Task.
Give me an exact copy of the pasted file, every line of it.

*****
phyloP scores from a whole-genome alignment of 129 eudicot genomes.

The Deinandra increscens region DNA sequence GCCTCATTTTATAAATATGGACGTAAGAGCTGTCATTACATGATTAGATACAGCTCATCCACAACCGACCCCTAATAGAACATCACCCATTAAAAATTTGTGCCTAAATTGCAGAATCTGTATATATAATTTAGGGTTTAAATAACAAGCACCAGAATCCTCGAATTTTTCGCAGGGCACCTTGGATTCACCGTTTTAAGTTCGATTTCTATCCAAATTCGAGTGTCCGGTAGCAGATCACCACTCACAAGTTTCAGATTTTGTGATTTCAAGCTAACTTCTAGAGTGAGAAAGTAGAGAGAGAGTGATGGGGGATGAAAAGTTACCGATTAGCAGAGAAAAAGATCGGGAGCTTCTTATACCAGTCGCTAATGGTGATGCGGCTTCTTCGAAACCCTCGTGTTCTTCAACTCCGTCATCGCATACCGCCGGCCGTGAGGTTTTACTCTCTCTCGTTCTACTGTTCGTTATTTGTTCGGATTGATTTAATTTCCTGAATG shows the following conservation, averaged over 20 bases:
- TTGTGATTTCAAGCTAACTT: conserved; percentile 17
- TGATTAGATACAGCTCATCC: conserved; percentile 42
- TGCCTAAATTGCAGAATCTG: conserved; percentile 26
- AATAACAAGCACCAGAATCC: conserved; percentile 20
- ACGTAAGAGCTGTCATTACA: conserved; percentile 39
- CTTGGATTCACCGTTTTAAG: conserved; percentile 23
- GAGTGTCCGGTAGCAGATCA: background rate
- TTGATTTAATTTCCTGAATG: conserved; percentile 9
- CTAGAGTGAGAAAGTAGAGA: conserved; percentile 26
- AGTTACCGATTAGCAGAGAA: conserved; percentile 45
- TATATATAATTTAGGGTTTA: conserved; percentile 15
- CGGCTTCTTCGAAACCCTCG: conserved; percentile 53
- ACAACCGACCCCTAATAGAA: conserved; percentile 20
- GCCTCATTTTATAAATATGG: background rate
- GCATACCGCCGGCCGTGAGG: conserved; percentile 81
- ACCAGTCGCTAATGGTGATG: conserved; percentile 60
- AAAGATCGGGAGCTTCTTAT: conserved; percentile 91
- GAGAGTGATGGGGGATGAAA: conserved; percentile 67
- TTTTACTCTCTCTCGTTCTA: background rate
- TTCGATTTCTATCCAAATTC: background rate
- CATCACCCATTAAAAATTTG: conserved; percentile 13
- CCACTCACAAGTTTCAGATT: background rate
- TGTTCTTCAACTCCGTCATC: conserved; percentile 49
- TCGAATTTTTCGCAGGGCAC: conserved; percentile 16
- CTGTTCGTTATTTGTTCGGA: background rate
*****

phyloP scores from a whole-genome alignment of 129 eudicot genomes.

The Deinandra increscens region DNA sequence GCCTCATTTTATAAATATGGACGTAAGAGCTGTCATTACATGATTAGATACAGCTCATCCACAACCGACCCCTAATAGAACATCACCCATTAAAAATTTGTGCCTAAATTGCAGAATCTGTATATATAATTTAGGGTTTAAATAACAAGCACCAGAATCCTCGAATTTTTCGCAGGGCACCTTGGATTCACCGTTTTAAGTTCGATTTCTATCCAAATTCGAGTGTCCGGTAGCAGATCACCACTCACAAGTTTCAGATTTTGTGATTTCAAGCTAACTTCTAGAGTGAGAAAGTAGAGAGAGAGTGATGGGGGATGAAAAGTTACCGATTAGCAGAGAAAAAGATCGGGAGCTTCTTATACCAGTCGCTAATGGTGATGCGGCTTCTTCGAAACCCTCGTGTTCTTCAACTCCGTCATCGCATACCGCCGGCCGTGAGGTTTTACTCTCTCTCGTTCTACTGTTCGTTATTTGTTCGGATTGATTTAATTTCCTGAATG shows the following conservation, averaged over 20 bases:
- TTGTGATTTCAAGCTAACTT: conserved; percentile 17
- TGATTAGATACAGCTCATCC: conserved; percentile 42
- TGCCTAAATTGCAGAATCTG: conserved; percentile 26
- AATAACAAGCACCAGAATCC: conserved; percentile 20
- ACGTAAGAGCTGTCATTACA: conserved; percentile 39
- CTTGGATTCACCGTTTTAAG: conserved; percentile 23
- GAGTGTCCGGTAGCAGATCA: background rate
- TTGATTTAATTTCCTGAATG: conserved; percentile 9
- CTAGAGTGAGAAAGTAGAGA: conserved; percentile 26
- AGTTACCGATTAGCAGAGAA: conserved; percentile 45
- TATATATAATTTAGGGTTTA: conserved; percentile 15
- CGGCTTCTTCGAAACCCTCG: conserved; percentile 53
- ACAACCGACCCCTAATAGAA: conserved; percentile 20
- GCCTCATTTTATAAATATGG: background rate
- GCATACCGCCGGCCGTGAGG: conserved; percentile 81
- ACCAGTCGCTAATGGTGATG: conserved; percentile 60
- AAAGATCGGGAGCTTCTTAT: conserved; percentile 91
- GAGAGTGATGGGGGATGAAA: conserved; percentile 67
- TTTTACTCTCTCTCGTTCTA: background rate
- TTCGATTTCTATCCAAATTC: background rate
- CATCACCCATTAAAAATTTG: conserved; percentile 13
- CCACTCACAAGTTTCAGATT: background rate
- TGTTCTTCAACTCCGTCATC: conserved; percentile 49
- TCGAATTTTTCGCAGGGCAC: conserved; percentile 16
- CTGTTCGTTATTTGTTCGGA: background rate